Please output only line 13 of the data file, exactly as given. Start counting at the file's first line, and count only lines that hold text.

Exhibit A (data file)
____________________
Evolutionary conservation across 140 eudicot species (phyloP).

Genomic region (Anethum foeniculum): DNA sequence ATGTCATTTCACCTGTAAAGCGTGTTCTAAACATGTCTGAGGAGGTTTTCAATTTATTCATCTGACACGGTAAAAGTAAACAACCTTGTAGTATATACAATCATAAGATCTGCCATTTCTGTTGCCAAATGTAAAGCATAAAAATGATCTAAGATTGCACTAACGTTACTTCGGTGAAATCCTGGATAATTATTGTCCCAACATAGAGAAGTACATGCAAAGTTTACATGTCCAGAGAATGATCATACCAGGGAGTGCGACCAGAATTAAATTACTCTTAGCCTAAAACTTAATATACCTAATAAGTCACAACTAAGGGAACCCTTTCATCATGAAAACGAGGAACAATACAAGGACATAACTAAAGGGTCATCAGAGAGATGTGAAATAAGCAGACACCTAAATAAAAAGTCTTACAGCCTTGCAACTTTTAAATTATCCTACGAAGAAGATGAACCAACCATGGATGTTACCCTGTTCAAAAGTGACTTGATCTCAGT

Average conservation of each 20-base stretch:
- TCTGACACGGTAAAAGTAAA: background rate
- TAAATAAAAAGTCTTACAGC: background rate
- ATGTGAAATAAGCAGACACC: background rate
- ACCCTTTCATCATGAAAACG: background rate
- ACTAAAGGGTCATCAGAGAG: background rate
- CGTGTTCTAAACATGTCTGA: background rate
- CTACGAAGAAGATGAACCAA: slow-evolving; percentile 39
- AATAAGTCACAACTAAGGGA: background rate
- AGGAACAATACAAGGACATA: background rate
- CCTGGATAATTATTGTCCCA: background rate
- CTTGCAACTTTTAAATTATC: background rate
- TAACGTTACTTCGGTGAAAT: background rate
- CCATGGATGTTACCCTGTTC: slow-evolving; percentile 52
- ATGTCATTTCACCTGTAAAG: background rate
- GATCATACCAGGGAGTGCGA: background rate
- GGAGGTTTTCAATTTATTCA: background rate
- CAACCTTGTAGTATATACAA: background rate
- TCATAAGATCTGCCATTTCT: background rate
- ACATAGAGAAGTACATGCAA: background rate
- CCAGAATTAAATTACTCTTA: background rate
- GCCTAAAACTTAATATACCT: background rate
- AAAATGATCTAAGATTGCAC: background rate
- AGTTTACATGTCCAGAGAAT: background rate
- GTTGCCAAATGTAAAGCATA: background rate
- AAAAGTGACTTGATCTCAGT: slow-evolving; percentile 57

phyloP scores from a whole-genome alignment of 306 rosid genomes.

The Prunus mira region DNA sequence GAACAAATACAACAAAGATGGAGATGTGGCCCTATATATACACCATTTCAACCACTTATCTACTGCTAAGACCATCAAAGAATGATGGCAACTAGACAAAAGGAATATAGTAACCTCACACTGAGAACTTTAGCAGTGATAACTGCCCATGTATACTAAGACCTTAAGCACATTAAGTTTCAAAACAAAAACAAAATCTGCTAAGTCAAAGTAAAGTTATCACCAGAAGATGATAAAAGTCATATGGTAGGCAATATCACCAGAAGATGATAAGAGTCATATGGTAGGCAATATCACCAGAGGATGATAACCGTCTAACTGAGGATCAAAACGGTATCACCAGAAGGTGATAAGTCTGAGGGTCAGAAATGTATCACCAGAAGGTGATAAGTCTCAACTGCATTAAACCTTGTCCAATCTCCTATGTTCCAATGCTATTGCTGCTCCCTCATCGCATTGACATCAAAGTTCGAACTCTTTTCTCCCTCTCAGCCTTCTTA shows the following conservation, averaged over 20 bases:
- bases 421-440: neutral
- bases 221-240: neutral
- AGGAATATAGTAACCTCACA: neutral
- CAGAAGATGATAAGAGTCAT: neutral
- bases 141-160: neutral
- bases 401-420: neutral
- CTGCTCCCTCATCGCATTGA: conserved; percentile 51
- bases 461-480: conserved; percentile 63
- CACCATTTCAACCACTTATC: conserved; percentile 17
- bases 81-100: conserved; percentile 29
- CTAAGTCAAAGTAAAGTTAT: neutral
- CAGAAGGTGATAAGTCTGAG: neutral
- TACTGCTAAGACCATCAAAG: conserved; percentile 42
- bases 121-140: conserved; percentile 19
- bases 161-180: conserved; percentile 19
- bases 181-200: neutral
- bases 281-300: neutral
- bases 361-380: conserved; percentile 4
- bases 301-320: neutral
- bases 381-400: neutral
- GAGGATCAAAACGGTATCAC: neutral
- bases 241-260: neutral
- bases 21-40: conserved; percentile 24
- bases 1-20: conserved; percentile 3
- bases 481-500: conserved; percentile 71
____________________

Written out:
- CCTGGATAATTATTGTCCCA: background rate